Custom Signet

by CoreyC
Custom Signet 3d printed Using a letter opener is for bonus points!
Using a letter opener is for bonus points!
Not For Sale

Signets have been around for ages, and they almost left us when we ditched them for email. But now they're back! And they're better than ever! Using any image you want (company logo, personal crest, soccer ball clipart, ect) you can now send Victorian age look-a-like letters for a fraction of the cost most other custom signets would! Each stamp may have only one image, but you can use it for hand delivered mail, mail sent by post office, gifts, prizes, awards, and many other things. Too used to your current one? Just change the color of wax for instant image revitalization! It's not even that pricy to collect a bunch for different logos!

This has NOT been tested for any of the 'detail' materials. Since their melting points are lower than that of white strong and flexible, you may wish to compare the melting point of your wax to the heat resistance of the detail materials (~48˚C). FD and FUD will be available as soon as I can test them myself. Metals are NOT recommended for high detail designs, but are available (though untested) in case you need somthing with those properties and are willing to sacrifice detail (please upload images that reflect this, as I cannot possibly lower the quality of your image and know which details can be left out). Have fun!

Wax Tips:
Although it is recommended (for safety's sake) that you buy dedicated sealing wax, this is not always neccessary. In the above photos, I used simple wax from a scented candle melted in a spoon over heat then dripped and stamped. This particular candle did not have enough added oil/water to leak onto or through the paper and it's melting point was particularily low. I also performed tests using a green candle that did have so much oil as to leak through the envelope AND the letter inside. One sign is that a suitable wax will bulge when stamped at near solid temperatures (see the close up of the stamp example). An unsuitable wax will spread out like water. So perform tests using a tinfoil cup (for melting) a scrap peice of paper (for stamping) and a surface that would not be ruined by oils. This lets you use certain dollarstore candles and still have amazing seals.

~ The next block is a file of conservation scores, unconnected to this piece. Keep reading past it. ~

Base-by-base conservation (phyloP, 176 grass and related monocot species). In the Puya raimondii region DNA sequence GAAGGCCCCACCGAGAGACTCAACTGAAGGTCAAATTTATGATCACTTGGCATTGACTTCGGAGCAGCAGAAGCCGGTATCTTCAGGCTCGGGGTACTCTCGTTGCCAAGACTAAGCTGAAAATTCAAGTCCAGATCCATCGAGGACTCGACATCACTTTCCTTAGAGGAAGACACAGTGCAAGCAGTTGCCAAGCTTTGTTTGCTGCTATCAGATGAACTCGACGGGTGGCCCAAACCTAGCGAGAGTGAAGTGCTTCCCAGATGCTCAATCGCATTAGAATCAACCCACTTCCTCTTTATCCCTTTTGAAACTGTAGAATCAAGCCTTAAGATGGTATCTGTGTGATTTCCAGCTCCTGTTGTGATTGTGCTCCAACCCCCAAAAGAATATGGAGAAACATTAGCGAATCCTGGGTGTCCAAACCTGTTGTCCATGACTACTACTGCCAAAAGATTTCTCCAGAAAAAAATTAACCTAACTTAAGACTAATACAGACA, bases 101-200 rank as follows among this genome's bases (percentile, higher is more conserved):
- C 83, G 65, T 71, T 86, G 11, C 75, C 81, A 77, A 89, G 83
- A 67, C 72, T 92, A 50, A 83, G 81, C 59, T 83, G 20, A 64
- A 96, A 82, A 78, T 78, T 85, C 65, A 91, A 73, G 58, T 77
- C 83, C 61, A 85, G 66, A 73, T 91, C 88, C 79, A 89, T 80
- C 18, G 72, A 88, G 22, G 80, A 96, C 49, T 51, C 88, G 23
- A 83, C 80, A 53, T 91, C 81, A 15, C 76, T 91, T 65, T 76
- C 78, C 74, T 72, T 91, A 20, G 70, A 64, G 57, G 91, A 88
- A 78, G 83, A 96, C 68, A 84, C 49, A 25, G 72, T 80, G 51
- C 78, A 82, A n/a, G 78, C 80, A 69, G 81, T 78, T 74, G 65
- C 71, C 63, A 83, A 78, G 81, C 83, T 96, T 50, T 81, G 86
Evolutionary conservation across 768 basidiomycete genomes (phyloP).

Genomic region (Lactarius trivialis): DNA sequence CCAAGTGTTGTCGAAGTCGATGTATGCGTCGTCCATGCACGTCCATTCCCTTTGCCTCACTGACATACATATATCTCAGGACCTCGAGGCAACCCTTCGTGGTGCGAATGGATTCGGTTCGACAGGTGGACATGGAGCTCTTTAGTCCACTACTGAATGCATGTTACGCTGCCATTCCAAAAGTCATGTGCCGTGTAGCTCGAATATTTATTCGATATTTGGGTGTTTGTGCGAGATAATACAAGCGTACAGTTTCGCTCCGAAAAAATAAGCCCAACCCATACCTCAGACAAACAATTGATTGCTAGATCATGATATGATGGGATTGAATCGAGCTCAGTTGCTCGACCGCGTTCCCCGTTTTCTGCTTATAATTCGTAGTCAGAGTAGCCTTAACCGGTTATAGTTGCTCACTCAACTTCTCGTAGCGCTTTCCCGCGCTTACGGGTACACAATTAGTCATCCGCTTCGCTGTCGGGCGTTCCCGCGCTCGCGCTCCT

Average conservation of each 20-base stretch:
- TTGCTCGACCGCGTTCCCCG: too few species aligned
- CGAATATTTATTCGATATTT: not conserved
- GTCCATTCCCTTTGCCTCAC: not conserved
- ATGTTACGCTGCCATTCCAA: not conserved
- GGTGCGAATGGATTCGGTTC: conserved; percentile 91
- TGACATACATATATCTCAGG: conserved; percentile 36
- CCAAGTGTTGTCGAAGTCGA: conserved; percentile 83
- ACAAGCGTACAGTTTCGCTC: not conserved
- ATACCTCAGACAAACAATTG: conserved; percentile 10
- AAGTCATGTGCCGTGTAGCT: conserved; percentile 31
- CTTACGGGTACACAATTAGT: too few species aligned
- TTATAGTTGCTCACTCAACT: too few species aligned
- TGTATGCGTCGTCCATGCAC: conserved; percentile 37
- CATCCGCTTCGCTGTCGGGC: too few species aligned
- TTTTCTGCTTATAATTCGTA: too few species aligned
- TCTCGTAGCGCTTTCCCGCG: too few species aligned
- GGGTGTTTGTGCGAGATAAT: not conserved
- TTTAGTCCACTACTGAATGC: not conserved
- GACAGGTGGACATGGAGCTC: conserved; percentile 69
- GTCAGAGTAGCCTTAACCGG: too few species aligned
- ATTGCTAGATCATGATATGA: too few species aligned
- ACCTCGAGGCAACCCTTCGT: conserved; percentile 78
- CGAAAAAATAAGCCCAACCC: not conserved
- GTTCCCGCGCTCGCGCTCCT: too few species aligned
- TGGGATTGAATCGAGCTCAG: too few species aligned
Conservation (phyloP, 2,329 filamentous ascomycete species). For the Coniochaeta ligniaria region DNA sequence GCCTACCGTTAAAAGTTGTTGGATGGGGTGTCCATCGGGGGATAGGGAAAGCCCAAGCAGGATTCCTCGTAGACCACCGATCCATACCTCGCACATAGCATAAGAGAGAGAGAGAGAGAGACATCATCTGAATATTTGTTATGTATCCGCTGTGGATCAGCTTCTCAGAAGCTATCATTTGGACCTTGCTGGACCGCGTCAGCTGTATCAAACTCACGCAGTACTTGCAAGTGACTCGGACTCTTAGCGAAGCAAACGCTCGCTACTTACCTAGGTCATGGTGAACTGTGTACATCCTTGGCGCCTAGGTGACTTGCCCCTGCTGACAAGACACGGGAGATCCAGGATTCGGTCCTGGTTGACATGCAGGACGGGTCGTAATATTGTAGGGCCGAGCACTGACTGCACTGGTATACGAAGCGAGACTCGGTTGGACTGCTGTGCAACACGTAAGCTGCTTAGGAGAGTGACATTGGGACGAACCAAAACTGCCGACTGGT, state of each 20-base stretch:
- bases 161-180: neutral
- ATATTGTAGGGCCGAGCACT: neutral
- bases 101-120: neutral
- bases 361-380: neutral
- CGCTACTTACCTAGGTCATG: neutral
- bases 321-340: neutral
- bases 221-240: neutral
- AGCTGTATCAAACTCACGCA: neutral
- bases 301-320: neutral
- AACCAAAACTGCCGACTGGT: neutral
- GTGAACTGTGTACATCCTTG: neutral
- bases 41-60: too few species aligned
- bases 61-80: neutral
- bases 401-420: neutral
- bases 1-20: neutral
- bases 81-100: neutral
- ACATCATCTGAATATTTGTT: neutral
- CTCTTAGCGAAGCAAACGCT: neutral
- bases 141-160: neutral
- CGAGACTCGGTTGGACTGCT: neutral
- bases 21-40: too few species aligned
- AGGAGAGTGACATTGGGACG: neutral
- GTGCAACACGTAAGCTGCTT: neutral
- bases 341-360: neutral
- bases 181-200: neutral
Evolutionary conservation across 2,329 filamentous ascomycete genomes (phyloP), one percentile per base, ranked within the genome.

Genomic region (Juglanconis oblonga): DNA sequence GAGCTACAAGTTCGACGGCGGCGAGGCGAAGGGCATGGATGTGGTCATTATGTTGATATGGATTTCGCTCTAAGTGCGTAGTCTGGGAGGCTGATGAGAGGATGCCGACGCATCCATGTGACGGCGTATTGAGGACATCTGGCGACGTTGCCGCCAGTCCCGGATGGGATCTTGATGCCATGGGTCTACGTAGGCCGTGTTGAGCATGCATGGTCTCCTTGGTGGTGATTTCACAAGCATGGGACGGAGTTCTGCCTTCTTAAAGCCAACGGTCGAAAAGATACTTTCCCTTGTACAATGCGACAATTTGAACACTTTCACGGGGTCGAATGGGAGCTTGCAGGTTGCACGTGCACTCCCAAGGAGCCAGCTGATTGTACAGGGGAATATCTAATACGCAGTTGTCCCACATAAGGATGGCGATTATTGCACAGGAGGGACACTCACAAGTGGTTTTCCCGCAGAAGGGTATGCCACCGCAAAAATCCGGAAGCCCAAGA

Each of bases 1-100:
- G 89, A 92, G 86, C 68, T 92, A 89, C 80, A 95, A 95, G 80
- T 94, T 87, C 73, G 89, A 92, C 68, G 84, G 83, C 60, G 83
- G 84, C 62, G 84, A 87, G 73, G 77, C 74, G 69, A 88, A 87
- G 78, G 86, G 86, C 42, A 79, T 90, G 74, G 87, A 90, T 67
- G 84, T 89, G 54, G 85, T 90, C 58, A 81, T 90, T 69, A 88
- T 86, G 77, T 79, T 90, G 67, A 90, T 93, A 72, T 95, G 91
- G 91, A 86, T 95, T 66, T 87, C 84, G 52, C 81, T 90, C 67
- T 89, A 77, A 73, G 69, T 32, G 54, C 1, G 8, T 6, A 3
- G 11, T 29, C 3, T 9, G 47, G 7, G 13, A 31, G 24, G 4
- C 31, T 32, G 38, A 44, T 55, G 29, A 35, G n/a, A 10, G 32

IN: 1.169 w x 1.168 d x 1.076 h
CM: 2.97 w x 2.966 d x 2.732 h


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Regular candle wax won't survive in the mail. Even some "traditional" sealing wax won't. I've had great success with using stainless steel and silver for seals and signets. My experience is that when you use proper sealing wax, it sticks to WSF better than it sticks to paper, which is not so good. Metals don't have that problem.
October 11, 2013, 12:41 pm
So far I have only tested WSF and FUD. Although it appears both handle the heat well (and of course the wax you use also changes the heat for melting, I used a candle for mine - which is an unreliable measure for melting point). Both the materials as I recall hand no problems with melting, however WSF tends to suck up oils from waxes and causes wax to color the material quickly. FUD is often the better choice.
November 9, 2012, 3:18 am
Hi, I'm makin my own wax seal stamp. Have you been able to test a few different materials? I'm looking at Fine Detail Plastic cause i have a detailed design. Have you tested that one and can it resist the heat? Thanks!
November 8, 2012, 10:25 pm


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